Former United Nations ambassador John Bolton told Fox News Friday that the U.N. Security Council resolution demanding Syria eliminate its chemical weapons arsenal was nothing but a continuation of the Russian-brokered agreement from last week, calling it another victory for the Assad regime and its Russian allies.
The Security Council voted unanimously in its decision, warning of consequences but not authorizing the automatic use of force if Syria was found to be in violation, as previously sought by the Obama administration.
"I don't think that Syria will declare or destroy all of its chemical weapons. It will destroy some of them," Bolton said. "But the rest, I think, have been hidden or moved out of the country. I think the real victory is with Assad and the Russians."
GRETA VAN SUSTEREN: Tell me, this resolution by the U.N. Security Council, good or bad?
JOHN BOLTON: Well, it's simply a continuation of the agreement that was reached in Geneva last weekend and doesn't really add or detract from that one way or the other. I think the underlying agreement is flawed. I don't think that Syria will declare or destroy all of its chemical weapons. It will destroy some of them. But the rest, I think, have been hidden or moved out of the country. I think the real victory is with Assad and the Russians. It gives the Assad regime time to strengthen its position, so I don't think the security council resolution really adds or detracts from that original analysis.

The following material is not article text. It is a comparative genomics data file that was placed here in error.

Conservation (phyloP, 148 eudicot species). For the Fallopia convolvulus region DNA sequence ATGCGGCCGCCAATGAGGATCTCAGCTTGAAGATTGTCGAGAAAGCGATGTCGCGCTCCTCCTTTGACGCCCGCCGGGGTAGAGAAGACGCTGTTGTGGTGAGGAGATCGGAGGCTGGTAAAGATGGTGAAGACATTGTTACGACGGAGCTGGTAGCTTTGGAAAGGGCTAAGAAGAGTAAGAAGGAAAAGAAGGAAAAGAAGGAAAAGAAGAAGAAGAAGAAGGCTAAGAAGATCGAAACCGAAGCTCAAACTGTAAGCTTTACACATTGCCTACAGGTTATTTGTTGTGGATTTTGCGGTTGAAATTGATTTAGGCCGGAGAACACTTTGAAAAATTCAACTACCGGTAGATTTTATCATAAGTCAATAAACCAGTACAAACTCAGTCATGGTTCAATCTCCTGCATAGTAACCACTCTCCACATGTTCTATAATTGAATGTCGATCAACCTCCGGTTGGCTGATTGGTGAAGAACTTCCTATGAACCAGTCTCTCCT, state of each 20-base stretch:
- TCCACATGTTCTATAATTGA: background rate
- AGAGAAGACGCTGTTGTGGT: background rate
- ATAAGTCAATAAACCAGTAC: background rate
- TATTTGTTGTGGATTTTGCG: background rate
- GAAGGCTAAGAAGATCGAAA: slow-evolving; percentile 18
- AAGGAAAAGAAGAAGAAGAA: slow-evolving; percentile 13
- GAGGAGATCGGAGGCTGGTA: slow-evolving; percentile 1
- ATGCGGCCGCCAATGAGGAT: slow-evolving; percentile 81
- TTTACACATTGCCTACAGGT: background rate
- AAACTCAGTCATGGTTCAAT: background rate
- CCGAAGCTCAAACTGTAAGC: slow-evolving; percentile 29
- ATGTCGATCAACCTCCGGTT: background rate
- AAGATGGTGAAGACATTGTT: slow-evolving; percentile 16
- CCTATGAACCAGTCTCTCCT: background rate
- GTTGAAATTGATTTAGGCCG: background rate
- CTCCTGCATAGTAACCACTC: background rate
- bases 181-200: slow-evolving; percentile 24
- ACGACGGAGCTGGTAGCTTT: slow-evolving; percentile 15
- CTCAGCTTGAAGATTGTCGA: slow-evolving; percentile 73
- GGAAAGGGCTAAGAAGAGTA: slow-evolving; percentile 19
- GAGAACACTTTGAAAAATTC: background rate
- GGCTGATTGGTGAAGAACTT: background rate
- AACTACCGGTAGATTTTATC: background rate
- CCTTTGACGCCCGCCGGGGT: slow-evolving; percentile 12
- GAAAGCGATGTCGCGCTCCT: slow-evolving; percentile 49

VAN SUSTEREN: Tell me if i'm wrong, but since it has no punitive or military enforcement, they have to go back for that approval for military action, in the event the United States decided to go it alone, we'd either have to go back and get sort of an agreement or not, and I assume the president didn't seem like he was going to be too patient with the U.N. Is that he would go it alone without the U.N., and then am I wrong that that would create some sort of issue?
BOLTON: Are you suggesting that President Obama would ignore the U.N. Security Council? I'm just shocked to hear that. You know, he was prepared to ignore it before. This resolution doesn't change that calculus very much either. And I think in that sense it represents a victory —
VAN SUSTEREN: Except now that they've spoken, and now they've specifically not included the approval of military action.
BOLTON: Well, but that was never going to happen anyway, because the Russians were not going to permit it, so in that sense the Russians have prevailed yet again. As I say, I don't think that changes the underlying reality that existed from the time of the Geneva agreement.